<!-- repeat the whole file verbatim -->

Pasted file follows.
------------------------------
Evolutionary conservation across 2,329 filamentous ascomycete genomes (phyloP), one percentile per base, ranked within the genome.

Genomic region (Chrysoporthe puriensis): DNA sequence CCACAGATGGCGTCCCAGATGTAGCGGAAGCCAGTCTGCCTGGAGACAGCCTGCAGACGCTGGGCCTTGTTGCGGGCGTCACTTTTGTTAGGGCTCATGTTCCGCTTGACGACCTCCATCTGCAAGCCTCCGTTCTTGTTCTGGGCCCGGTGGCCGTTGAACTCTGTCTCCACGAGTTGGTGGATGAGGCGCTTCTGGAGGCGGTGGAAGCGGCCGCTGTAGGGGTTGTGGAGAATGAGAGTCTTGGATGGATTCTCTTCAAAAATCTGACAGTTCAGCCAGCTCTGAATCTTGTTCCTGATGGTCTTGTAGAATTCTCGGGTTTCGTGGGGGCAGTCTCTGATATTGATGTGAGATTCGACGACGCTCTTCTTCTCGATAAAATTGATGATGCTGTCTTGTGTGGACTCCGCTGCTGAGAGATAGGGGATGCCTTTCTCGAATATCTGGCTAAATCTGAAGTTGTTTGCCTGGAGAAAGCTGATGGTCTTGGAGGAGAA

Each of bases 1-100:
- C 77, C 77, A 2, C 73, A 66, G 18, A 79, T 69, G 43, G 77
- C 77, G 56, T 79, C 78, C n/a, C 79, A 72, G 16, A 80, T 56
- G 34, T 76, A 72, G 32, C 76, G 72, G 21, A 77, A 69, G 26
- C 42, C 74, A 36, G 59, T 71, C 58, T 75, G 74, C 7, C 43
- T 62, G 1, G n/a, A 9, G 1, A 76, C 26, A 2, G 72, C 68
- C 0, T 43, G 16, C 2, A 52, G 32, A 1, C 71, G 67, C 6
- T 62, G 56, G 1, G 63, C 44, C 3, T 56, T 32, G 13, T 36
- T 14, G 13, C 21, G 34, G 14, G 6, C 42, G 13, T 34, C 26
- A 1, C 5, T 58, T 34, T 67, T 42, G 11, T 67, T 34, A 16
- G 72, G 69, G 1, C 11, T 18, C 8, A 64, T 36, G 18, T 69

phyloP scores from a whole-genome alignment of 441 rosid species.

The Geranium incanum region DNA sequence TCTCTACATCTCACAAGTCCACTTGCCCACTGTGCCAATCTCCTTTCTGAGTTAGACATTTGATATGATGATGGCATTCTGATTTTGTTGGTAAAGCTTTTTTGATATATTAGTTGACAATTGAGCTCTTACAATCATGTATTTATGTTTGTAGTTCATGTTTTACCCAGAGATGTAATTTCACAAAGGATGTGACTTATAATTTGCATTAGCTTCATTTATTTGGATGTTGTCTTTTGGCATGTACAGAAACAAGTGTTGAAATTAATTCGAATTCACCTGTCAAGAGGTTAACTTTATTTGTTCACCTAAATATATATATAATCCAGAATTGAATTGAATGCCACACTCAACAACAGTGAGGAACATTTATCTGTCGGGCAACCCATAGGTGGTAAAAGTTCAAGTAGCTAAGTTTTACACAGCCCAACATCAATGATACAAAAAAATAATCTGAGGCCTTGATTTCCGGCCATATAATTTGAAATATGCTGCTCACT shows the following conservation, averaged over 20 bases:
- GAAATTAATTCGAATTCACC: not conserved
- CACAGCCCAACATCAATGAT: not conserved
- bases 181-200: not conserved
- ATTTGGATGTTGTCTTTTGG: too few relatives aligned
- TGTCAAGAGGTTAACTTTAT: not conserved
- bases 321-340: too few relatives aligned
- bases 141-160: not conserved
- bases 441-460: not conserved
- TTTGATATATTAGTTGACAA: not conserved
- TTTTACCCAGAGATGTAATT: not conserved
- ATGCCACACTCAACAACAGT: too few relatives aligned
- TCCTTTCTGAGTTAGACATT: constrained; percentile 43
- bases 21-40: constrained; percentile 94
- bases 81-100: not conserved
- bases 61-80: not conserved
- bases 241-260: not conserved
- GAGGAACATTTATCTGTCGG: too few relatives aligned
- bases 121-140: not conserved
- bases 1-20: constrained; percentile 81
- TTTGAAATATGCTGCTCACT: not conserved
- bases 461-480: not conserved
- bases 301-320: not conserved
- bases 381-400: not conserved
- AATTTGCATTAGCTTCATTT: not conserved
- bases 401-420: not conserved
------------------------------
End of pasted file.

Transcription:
Evolutionary conservation across 2,329 filamentous ascomycete genomes (phyloP), one percentile per base, ranked within the genome.

Genomic region (Chrysoporthe puriensis): DNA sequence CCACAGATGGCGTCCCAGATGTAGCGGAAGCCAGTCTGCCTGGAGACAGCCTGCAGACGCTGGGCCTTGTTGCGGGCGTCACTTTTGTTAGGGCTCATGTTCCGCTTGACGACCTCCATCTGCAAGCCTCCGTTCTTGTTCTGGGCCCGGTGGCCGTTGAACTCTGTCTCCACGAGTTGGTGGATGAGGCGCTTCTGGAGGCGGTGGAAGCGGCCGCTGTAGGGGTTGTGGAGAATGAGAGTCTTGGATGGATTCTCTTCAAAAATCTGACAGTTCAGCCAGCTCTGAATCTTGTTCCTGATGGTCTTGTAGAATTCTCGGGTTTCGTGGGGGCAGTCTCTGATATTGATGTGAGATTCGACGACGCTCTTCTTCTCGATAAAATTGATGATGCTGTCTTGTGTGGACTCCGCTGCTGAGAGATAGGGGATGCCTTTCTCGAATATCTGGCTAAATCTGAAGTTGTTTGCCTGGAGAAAGCTGATGGTCTTGGAGGAGAA

Each of bases 1-100:
- C 77, C 77, A 2, C 73, A 66, G 18, A 79, T 69, G 43, G 77
- C 77, G 56, T 79, C 78, C n/a, C 79, A 72, G 16, A 80, T 56
- G 34, T 76, A 72, G 32, C 76, G 72, G 21, A 77, A 69, G 26
- C 42, C 74, A 36, G 59, T 71, C 58, T 75, G 74, C 7, C 43
- T 62, G 1, G n/a, A 9, G 1, A 76, C 26, A 2, G 72, C 68
- C 0, T 43, G 16, C 2, A 52, G 32, A 1, C 71, G 67, C 6
- T 62, G 56, G 1, G 63, C 44, C 3, T 56, T 32, G 13, T 36
- T 14, G 13, C 21, G 34, G 14, G 6, C 42, G 13, T 34, C 26
- A 1, C 5, T 58, T 34, T 67, T 42, G 11, T 67, T 34, A 16
- G 72, G 69, G 1, C 11, T 18, C 8, A 64, T 36, G 18, T 69

phyloP scores from a whole-genome alignment of 441 rosid species.

The Geranium incanum region DNA sequence TCTCTACATCTCACAAGTCCACTTGCCCACTGTGCCAATCTCCTTTCTGAGTTAGACATTTGATATGATGATGGCATTCTGATTTTGTTGGTAAAGCTTTTTTGATATATTAGTTGACAATTGAGCTCTTACAATCATGTATTTATGTTTGTAGTTCATGTTTTACCCAGAGATGTAATTTCACAAAGGATGTGACTTATAATTTGCATTAGCTTCATTTATTTGGATGTTGTCTTTTGGCATGTACAGAAACAAGTGTTGAAATTAATTCGAATTCACCTGTCAAGAGGTTAACTTTATTTGTTCACCTAAATATATATATAATCCAGAATTGAATTGAATGCCACACTCAACAACAGTGAGGAACATTTATCTGTCGGGCAACCCATAGGTGGTAAAAGTTCAAGTAGCTAAGTTTTACACAGCCCAACATCAATGATACAAAAAAATAATCTGAGGCCTTGATTTCCGGCCATATAATTTGAAATATGCTGCTCACT shows the following conservation, averaged over 20 bases:
- GAAATTAATTCGAATTCACC: not conserved
- CACAGCCCAACATCAATGAT: not conserved
- bases 181-200: not conserved
- ATTTGGATGTTGTCTTTTGG: too few relatives aligned
- TGTCAAGAGGTTAACTTTAT: not conserved
- bases 321-340: too few relatives aligned
- bases 141-160: not conserved
- bases 441-460: not conserved
- TTTGATATATTAGTTGACAA: not conserved
- TTTTACCCAGAGATGTAATT: not conserved
- ATGCCACACTCAACAACAGT: too few relatives aligned
- TCCTTTCTGAGTTAGACATT: constrained; percentile 43
- bases 21-40: constrained; percentile 94
- bases 81-100: not conserved
- bases 61-80: not conserved
- bases 241-260: not conserved
- GAGGAACATTTATCTGTCGG: too few relatives aligned
- bases 121-140: not conserved
- bases 1-20: constrained; percentile 81
- TTTGAAATATGCTGCTCACT: not conserved
- bases 461-480: not conserved
- bases 301-320: not conserved
- bases 381-400: not conserved
- AATTTGCATTAGCTTCATTT: not conserved
- bases 401-420: not conserved